Category: dog

Flashback to some of the work I did back around 2005 when I was focused on color studies and building solid fundamentals while a student at Loyola Marymount University. I have different voices and stories to tell and once upon a time I did something a bit different from what many know me for now. Be true to yourself and the work you want to create. I only have one large triptych left from this series measuring nearly 12’ overall. It reflects upon inner struggle and the battle between heaven and hell, though through the subject of the shepherd. 

This is part of a seven canvas polyptych. I’ve always loved the idea of standalone pieces that could also be part of something more…as life is a puzzle. 

More from Carini Arts at | Michael Carini

From the art journal of Carini Arts

Michael Carini | The Lost Shepherd

Majority: Why don’t you paint something realistic?

Me: Because I don’t fucking want to. I’m more interested in what comes from the mind at this stage of my development. I was classically trained. Here are some pieces from my “Lost Shepherd” series from when I was around 20. The series was an introspective reflection upon how even the shepherd can lose his or her way. I only have three painting left from this series. There you go…now hush lol! No, I will not paint your fucking dog 🤣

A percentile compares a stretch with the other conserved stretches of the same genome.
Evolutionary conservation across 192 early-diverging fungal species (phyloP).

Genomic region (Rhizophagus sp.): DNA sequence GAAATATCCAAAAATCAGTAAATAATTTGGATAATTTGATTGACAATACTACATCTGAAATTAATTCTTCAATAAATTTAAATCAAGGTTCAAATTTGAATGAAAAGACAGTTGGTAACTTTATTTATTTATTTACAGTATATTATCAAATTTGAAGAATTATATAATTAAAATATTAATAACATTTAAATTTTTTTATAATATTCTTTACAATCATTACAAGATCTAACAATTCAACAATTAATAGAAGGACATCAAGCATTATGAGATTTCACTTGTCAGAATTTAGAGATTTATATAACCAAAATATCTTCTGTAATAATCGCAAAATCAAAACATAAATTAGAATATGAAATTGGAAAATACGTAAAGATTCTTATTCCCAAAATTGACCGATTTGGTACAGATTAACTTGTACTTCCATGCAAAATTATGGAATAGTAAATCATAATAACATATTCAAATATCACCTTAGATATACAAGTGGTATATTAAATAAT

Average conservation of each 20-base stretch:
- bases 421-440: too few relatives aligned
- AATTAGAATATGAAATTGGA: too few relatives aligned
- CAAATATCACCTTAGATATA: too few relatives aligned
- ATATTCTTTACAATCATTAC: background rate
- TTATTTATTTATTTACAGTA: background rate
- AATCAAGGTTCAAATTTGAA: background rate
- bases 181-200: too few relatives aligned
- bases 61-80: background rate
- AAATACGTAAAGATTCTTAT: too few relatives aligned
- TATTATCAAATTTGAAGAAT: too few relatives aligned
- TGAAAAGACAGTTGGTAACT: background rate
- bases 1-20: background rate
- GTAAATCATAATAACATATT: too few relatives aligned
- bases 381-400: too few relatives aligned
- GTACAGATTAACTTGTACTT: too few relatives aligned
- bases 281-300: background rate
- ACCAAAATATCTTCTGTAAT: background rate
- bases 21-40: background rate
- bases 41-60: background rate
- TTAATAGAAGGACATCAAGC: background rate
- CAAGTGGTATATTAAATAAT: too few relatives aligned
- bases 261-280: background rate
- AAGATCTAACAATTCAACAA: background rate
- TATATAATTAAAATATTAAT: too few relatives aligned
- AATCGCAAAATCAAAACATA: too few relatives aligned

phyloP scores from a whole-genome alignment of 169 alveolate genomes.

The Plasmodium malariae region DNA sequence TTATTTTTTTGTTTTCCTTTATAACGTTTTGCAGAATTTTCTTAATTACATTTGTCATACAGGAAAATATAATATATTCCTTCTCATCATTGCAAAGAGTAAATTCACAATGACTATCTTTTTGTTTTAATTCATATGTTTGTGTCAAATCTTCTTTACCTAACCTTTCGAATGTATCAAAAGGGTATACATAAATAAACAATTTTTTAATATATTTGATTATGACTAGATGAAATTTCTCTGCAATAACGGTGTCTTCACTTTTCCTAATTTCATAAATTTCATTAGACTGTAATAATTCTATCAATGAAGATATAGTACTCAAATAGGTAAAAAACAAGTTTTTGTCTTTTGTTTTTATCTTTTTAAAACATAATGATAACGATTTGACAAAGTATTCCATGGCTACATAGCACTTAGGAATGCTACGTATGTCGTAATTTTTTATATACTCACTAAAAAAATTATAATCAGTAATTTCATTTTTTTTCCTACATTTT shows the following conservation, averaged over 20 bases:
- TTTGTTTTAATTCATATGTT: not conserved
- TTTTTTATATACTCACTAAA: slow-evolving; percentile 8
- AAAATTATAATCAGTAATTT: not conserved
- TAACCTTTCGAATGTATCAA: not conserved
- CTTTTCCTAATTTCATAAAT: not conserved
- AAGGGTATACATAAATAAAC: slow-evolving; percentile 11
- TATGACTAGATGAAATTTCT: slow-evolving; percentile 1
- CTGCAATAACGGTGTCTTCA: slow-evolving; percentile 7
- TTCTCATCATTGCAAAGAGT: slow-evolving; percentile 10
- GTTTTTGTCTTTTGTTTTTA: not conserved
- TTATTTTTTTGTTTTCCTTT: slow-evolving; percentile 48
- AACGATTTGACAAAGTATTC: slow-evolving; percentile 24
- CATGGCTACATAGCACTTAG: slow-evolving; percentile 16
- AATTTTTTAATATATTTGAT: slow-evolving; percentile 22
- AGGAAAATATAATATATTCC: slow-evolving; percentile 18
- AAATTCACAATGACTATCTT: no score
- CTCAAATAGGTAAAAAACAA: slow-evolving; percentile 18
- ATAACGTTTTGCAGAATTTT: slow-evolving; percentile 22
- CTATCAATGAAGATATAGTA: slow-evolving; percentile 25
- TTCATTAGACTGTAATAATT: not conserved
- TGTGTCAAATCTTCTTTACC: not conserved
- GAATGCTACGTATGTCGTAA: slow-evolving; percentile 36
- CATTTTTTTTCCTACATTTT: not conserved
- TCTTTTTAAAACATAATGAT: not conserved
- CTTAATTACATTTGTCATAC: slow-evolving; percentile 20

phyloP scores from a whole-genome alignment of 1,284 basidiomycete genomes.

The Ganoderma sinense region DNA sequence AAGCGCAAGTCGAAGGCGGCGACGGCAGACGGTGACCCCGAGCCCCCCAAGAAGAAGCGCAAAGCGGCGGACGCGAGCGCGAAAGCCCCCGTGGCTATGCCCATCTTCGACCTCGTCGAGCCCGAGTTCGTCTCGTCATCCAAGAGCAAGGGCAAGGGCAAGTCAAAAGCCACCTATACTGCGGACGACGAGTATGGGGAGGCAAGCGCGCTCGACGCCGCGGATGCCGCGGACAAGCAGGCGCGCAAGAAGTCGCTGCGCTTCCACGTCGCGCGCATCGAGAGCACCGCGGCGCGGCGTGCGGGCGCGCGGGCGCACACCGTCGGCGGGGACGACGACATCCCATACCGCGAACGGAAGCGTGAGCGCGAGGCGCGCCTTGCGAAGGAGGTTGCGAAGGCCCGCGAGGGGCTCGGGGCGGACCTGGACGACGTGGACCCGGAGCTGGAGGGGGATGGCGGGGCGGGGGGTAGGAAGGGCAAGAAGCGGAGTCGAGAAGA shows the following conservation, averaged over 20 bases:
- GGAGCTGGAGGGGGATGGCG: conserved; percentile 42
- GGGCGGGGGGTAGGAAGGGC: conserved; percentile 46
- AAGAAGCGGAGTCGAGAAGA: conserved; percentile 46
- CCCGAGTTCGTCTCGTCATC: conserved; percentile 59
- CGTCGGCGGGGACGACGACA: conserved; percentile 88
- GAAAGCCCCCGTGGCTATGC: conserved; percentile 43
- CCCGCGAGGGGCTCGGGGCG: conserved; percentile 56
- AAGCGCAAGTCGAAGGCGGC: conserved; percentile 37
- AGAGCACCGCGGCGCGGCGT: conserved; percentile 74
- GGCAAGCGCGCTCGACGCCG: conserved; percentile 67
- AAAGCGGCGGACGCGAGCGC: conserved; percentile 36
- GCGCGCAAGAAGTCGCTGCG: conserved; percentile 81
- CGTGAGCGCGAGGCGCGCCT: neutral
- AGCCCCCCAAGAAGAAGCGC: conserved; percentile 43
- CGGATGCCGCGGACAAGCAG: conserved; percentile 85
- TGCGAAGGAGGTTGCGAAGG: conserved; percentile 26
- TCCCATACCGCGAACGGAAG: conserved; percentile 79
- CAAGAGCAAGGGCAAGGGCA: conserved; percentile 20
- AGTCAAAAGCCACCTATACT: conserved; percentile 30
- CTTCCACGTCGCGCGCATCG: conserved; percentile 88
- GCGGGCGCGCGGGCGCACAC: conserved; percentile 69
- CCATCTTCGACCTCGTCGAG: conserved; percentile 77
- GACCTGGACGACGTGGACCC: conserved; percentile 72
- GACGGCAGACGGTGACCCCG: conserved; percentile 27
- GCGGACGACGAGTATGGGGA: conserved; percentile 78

Simon Vouet (1590 – 1649), Portrait of a Seated Dog, black and white chalk, pastel strokes, Artcurial

Jean-Auguste Barre, Ulysse recognized by his dog, 1834, Compiègne Castle, source: RMN-Grand Palais

Jean-Auguste Barre, Ulysse recognized by his dog, 1834, Compiègne Castle, source: RMN-Grand Palais

Léonard Tsuguharu Foujita, May, ou La Chienne noire allaitantLempertz

Detail from the Museum Boijmans Van Beuningen, Rotterdam

Achille Simonetti, Youth Playing With A Dog, white marble, Blouinartinfo

Norman Rockwell, Breaking Ties, 1954, Sotheby’s

A father and son from a rural community sit waiting for the train that will take the young man off to his first year of college. Rockwell captures this rite of passage with his trademark ability to convey an entire narrative in one simple scene. 

The pair’s body language is powerful: it communicates the generational gap that divides the Depression-era rancher—who has likely had little to no formal education—from his college-bound son. The rancher hunches over with his elbows resting on his knees, his weather-beaten and unshaven face downcast and angled slightly towards his son. By contrast, the young man, alert and fresh-faced, looks with youthful optimism down the tracks impatiently waiting for the train to arrive, for his future to start. The boy’s large and weathered hands, however, disclose his ranching background and are a visual reminder of the important, albeit fading, link with his father and his roots.

The theme was autobiographical for Rockwell: “I was trying to express what a father feels when his son leaves home. Jerry, my oldest son, had enlisted in the Air Force; my younger sons, Tom and Peter, had gone away to school. Whenever I feel an idea strongly, I have trouble painting it. I keep trying to refine it, express it better”